genetic factors may influence sexual orientation H u m a n i t i e s
you must select at least 7 of the following 10 questions to answer. Please answer in your own words. You may of course use citations from the book and my lectures. If you use outside sources, please ensure proper APA style citations. You many also include hand drawn graphs, images, etc to help answer your questions. I highly recommend attending a TA study session and a join study session that the TA and I will be hosting in advance of the final. When you answer you questions you must start each answer with the name of the question (e.g., if you are answering the #1, you would add a heading called Vision part 1 or Vision Part 1). Good luck!
- Vision: Part 1. Name and describe each of the different structures in the visual pathways, including the ventral and dorsal streams. Start with the eye and end with specific brain structures. You must demonstrate your understanding of how visual object identification and the recognition of moving visual objects is possible. Part 2. What are the behavioral effects that you could observe in an adult who sustains extensive damage limited to the primary visual cortex (V1)? Would it be the same as blind sight? Why or why not? If I wanted to confirm that the reciprocal nature of V1 and V2 was necessary for visual processing, then how could I design an experiment to test such a relationship between V1 and V2?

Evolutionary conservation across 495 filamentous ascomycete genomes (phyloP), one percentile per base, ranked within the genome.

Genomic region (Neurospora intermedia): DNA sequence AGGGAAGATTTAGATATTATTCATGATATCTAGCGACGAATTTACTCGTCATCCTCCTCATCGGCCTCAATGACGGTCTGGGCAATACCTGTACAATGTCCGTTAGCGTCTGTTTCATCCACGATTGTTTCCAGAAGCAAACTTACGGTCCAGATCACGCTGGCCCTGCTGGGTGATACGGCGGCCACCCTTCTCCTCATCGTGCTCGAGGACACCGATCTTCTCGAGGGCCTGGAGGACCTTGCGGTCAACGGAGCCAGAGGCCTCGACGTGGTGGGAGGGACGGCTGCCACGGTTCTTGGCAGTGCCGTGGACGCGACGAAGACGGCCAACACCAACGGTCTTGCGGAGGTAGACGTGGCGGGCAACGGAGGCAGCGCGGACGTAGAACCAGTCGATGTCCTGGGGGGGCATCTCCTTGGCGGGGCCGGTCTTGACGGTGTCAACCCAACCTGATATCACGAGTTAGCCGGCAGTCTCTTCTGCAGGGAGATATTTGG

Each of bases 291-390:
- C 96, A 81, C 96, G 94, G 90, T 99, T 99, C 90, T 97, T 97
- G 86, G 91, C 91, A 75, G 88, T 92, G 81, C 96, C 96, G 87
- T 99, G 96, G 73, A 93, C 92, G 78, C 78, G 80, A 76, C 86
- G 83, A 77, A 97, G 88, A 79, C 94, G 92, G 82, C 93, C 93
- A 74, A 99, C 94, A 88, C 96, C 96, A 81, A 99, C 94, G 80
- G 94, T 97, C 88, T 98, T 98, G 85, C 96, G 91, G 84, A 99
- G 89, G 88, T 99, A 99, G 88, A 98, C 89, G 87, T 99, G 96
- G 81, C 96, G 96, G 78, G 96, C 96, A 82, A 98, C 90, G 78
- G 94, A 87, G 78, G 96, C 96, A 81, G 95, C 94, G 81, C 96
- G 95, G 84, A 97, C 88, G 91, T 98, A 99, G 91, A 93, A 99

- Dopamine and Drug addiction: Part 1. Describe the mechanism of action for Dopamine (DA) agonist drugs (e.g., cocaine) and describe the hypothesized role of DA release in the reinforcing effects of psychostimulants. Is this role of DA the same for schizophrenia? Why is it that DA makes us feel good, yet too much DA is associated with Schizophrenia? Part 2. The research on sensitization of the nucleus accumbens has dealt with addictive drugs, mainly cocaine. Would you expect a gambling addiction to have similar effects? How could someone test this possibility? Design a brief follow-up study with a Hypothesis, IV, DV, and graph some expected results.